Barn design: More horses need a parallel stall arrangement

Reader and blogger, Oregon Sunshine, has posted some comments about the barn layout and thinking it over, there are some good points to be learned that I would like to pass along to you in this post.

If I was keeping 2 or less horses, I would go with a loafing shed arrangement with a tack shed building. This would keep things on a small, affordable scale with buildings that a competent DIY person could build. Such as this two stall, one or two pasture arrangement with a center feed and tack room OR this shared, 2 shed with pasture OR this 3-stall, two pasture with feed and tack room arrangement.

Loafing sheds have the benefit of a solid north/northwest wall so provide ultimate wind, snow and rain protection. They are the simplest roofline to build and the least costly.

Once you get 3-6 horses you need something a bit larger to manage feed, bedding, hay and tack in easy distance from horses in order to feed and care for them. For that I prefer a shedrow or an L-shaped barn like I’ve been posting about.

A shedrow differs from a loafing shed due to the roofline. With a shedrow you get a covered aisle, making it a bit easier to do multiple chores such as feeding, watering, grooming, tacking up etc… and be protected from the weather. It is linear like a loafing shed with one row of stalls (though I have L-shaped in my plans that have adjacent rows of 2 stalls each). This plan uses a shedrow (for horses) and a small RCA barn (for the ponies).

Molly’s barn used a very enclosed shedrow with a very open and larger loafing shed in an L-shape. While her barn may not look all pretty – pay close attention to the design. Highly functional (view the diagram layout).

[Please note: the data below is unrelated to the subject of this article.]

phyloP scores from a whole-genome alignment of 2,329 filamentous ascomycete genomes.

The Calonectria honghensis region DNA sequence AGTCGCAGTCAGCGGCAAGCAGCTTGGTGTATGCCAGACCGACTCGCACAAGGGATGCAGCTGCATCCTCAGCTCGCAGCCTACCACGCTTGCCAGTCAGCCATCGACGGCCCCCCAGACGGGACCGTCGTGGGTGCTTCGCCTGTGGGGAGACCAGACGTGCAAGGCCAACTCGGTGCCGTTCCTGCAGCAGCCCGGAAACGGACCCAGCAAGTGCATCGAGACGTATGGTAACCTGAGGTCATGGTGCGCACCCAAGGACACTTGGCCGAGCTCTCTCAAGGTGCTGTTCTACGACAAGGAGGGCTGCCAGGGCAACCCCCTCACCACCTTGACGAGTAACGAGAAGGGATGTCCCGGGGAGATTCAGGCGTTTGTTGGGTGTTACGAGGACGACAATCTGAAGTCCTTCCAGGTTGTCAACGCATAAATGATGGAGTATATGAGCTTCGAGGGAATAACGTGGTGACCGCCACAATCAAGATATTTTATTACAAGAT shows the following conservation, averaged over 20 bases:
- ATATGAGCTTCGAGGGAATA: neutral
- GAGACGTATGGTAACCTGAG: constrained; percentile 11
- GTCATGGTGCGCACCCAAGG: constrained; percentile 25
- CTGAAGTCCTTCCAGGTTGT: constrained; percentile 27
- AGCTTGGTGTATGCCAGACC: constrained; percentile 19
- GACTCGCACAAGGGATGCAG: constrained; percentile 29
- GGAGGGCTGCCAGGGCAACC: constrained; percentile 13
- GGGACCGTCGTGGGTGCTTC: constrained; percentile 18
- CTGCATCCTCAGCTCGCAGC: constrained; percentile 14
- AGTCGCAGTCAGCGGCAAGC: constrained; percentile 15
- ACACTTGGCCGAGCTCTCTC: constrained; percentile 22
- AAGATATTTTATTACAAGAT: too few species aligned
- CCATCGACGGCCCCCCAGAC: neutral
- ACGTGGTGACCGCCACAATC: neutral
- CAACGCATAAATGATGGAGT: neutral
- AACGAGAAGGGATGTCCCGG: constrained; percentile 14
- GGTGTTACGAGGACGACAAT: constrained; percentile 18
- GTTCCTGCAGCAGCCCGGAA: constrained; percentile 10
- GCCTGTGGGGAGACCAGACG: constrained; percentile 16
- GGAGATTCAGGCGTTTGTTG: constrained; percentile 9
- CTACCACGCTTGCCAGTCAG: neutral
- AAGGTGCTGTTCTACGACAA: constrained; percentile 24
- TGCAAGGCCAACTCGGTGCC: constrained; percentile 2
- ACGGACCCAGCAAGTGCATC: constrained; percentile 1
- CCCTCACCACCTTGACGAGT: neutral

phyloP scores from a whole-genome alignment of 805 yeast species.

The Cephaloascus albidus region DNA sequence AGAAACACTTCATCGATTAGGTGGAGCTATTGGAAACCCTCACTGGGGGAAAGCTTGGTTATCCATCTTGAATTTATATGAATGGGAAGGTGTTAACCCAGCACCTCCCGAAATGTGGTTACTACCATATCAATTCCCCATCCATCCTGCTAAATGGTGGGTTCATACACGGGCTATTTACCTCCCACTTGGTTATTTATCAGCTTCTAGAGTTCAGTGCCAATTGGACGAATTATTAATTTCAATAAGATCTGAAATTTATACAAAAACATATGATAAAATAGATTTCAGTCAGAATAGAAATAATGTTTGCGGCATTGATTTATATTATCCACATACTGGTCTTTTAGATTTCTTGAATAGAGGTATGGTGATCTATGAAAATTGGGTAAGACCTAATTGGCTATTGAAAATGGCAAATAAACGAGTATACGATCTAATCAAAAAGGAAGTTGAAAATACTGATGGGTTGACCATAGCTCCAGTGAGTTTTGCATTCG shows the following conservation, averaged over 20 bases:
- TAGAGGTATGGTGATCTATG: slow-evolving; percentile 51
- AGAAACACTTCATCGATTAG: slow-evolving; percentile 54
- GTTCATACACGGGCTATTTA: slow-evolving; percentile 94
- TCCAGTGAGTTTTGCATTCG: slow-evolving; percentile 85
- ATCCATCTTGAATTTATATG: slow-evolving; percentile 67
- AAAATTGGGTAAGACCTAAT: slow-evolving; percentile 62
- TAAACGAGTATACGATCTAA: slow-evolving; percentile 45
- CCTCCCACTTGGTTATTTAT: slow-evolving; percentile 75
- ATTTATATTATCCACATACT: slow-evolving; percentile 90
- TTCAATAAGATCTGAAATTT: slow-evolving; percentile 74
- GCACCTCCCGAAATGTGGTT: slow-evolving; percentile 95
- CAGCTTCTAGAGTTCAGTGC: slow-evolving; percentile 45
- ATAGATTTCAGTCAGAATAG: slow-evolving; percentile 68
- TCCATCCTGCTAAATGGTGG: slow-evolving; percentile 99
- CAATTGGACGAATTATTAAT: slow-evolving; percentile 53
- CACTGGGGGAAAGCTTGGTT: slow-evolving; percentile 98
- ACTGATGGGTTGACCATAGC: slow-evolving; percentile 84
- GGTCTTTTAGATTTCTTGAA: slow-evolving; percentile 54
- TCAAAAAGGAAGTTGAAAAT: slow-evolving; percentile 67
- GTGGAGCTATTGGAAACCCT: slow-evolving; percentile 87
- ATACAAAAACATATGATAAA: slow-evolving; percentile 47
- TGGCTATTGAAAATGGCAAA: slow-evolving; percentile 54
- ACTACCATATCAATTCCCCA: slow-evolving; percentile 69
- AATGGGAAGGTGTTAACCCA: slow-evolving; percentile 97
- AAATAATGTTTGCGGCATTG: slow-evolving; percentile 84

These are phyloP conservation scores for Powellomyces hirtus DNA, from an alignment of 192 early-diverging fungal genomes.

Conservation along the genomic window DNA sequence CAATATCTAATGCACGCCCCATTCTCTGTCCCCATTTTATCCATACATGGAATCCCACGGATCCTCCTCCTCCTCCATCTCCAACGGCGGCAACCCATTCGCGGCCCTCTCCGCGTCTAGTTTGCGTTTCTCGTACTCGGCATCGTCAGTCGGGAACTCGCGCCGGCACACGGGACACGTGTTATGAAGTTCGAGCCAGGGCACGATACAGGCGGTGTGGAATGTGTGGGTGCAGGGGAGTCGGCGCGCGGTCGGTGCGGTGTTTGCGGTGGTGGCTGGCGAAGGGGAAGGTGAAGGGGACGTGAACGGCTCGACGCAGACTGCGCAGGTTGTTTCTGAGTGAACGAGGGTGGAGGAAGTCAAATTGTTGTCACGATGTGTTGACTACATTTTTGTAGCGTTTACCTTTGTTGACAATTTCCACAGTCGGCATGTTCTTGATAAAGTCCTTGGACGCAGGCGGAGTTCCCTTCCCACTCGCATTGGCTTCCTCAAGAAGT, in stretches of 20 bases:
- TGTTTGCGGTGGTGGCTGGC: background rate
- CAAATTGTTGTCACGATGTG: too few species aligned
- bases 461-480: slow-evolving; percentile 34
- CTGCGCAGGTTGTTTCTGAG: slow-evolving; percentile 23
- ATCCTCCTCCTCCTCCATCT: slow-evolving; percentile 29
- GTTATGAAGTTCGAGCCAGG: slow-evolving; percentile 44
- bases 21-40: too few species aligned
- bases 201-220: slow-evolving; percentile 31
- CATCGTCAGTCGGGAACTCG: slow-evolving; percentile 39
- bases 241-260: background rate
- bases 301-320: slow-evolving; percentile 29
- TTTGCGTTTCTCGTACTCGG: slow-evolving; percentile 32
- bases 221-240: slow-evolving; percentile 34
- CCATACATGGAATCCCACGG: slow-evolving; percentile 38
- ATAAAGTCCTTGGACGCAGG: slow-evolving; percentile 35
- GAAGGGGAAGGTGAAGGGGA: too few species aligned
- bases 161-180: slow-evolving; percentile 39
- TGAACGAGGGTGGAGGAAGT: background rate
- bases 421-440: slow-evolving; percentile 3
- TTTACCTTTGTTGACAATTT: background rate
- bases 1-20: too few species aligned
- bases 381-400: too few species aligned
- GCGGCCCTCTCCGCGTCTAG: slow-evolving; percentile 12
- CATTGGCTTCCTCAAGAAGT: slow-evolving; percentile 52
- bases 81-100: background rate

When you get to about 6 and more horses, you need to start thinking barn. A big barn with two rows and a cement center aisle wide enough a truck can drive through. OS had mentioned she needs stalls for eight, and for that number I would go with a RCA (raised center aisle) or Gable barn with two rows of four stalls and a feed and tack room at the north end.

Since she is in the southern US, I would also go to the expense of putting in overhangs. This cools the air before it enters the barn and does make a substantial difference in the summer (I’ve been in barns with and without and you would be amazed).

I prefer RCA’s over Gable barns because I am a romantic. However, there are even cute Gable barns out there if you look hard:

Both barns would have a layout similar to this:

click to visit website

She had mentioned that North is on the right side of the drawing so how I would deal with north winds is by simply putting some sort of structure to the right to provide a windbreak.

I am not sure how she wanted to break up the 8 in terms of pasture (2 separate? or 4? or one large?) so this plan just guesses. In my area of the world I am more concerned about NW wind so the hay barn is slightly staggered back from the line of the barn. Some gates (g) would allow you to combine the herd to one side or the other or all. The (c) marks compost.

OS  had mentioned needing to see all horses at all times,and I am just not sure that it is possible with this many. I would opt for two pastures designed so they can wrap back to the front of the property or where they can both be seen from the house. For the stalls, webcams!! heehee.